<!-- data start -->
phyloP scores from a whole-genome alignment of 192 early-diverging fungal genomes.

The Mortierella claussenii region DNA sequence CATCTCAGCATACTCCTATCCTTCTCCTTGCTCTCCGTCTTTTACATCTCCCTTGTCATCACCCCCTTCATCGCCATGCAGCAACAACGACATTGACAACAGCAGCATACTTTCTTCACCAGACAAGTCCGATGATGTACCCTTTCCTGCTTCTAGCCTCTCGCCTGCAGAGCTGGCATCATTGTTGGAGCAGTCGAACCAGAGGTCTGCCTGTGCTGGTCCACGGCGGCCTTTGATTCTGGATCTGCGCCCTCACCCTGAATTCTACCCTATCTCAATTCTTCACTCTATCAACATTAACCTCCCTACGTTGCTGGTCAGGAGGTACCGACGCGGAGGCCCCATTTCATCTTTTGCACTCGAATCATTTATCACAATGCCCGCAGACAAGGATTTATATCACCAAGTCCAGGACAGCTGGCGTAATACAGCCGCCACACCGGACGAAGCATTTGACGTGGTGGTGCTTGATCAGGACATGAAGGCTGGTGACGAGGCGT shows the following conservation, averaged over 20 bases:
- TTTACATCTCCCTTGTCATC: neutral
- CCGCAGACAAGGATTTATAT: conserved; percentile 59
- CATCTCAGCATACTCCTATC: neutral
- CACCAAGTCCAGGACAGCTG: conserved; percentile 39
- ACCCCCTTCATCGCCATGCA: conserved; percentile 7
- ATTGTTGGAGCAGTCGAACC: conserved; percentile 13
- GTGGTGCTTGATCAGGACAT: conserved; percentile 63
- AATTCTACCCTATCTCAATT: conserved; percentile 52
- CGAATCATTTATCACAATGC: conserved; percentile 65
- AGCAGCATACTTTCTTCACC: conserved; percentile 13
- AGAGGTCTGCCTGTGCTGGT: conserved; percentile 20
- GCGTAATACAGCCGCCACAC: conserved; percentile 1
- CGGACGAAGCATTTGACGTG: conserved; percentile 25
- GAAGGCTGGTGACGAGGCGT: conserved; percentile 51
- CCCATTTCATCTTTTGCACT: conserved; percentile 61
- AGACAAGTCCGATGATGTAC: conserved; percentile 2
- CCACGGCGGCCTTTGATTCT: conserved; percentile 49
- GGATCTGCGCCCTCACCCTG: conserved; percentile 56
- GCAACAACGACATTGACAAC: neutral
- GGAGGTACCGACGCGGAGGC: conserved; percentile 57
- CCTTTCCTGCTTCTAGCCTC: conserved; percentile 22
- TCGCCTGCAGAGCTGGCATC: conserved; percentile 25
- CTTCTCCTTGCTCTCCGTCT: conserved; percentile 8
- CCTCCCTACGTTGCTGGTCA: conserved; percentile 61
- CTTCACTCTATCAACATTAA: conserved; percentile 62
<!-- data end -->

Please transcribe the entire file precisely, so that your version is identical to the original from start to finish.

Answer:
phyloP scores from a whole-genome alignment of 192 early-diverging fungal genomes.

The Mortierella claussenii region DNA sequence CATCTCAGCATACTCCTATCCTTCTCCTTGCTCTCCGTCTTTTACATCTCCCTTGTCATCACCCCCTTCATCGCCATGCAGCAACAACGACATTGACAACAGCAGCATACTTTCTTCACCAGACAAGTCCGATGATGTACCCTTTCCTGCTTCTAGCCTCTCGCCTGCAGAGCTGGCATCATTGTTGGAGCAGTCGAACCAGAGGTCTGCCTGTGCTGGTCCACGGCGGCCTTTGATTCTGGATCTGCGCCCTCACCCTGAATTCTACCCTATCTCAATTCTTCACTCTATCAACATTAACCTCCCTACGTTGCTGGTCAGGAGGTACCGACGCGGAGGCCCCATTTCATCTTTTGCACTCGAATCATTTATCACAATGCCCGCAGACAAGGATTTATATCACCAAGTCCAGGACAGCTGGCGTAATACAGCCGCCACACCGGACGAAGCATTTGACGTGGTGGTGCTTGATCAGGACATGAAGGCTGGTGACGAGGCGT shows the following conservation, averaged over 20 bases:
- TTTACATCTCCCTTGTCATC: neutral
- CCGCAGACAAGGATTTATAT: conserved; percentile 59
- CATCTCAGCATACTCCTATC: neutral
- CACCAAGTCCAGGACAGCTG: conserved; percentile 39
- ACCCCCTTCATCGCCATGCA: conserved; percentile 7
- ATTGTTGGAGCAGTCGAACC: conserved; percentile 13
- GTGGTGCTTGATCAGGACAT: conserved; percentile 63
- AATTCTACCCTATCTCAATT: conserved; percentile 52
- CGAATCATTTATCACAATGC: conserved; percentile 65
- AGCAGCATACTTTCTTCACC: conserved; percentile 13
- AGAGGTCTGCCTGTGCTGGT: conserved; percentile 20
- GCGTAATACAGCCGCCACAC: conserved; percentile 1
- CGGACGAAGCATTTGACGTG: conserved; percentile 25
- GAAGGCTGGTGACGAGGCGT: conserved; percentile 51
- CCCATTTCATCTTTTGCACT: conserved; percentile 61
- AGACAAGTCCGATGATGTAC: conserved; percentile 2
- CCACGGCGGCCTTTGATTCT: conserved; percentile 49
- GGATCTGCGCCCTCACCCTG: conserved; percentile 56
- GCAACAACGACATTGACAAC: neutral
- GGAGGTACCGACGCGGAGGC: conserved; percentile 57
- CCTTTCCTGCTTCTAGCCTC: conserved; percentile 22
- TCGCCTGCAGAGCTGGCATC: conserved; percentile 25
- CTTCTCCTTGCTCTCCGTCT: conserved; percentile 8
- CCTCCCTACGTTGCTGGTCA: conserved; percentile 61
- CTTCACTCTATCAACATTAA: conserved; percentile 62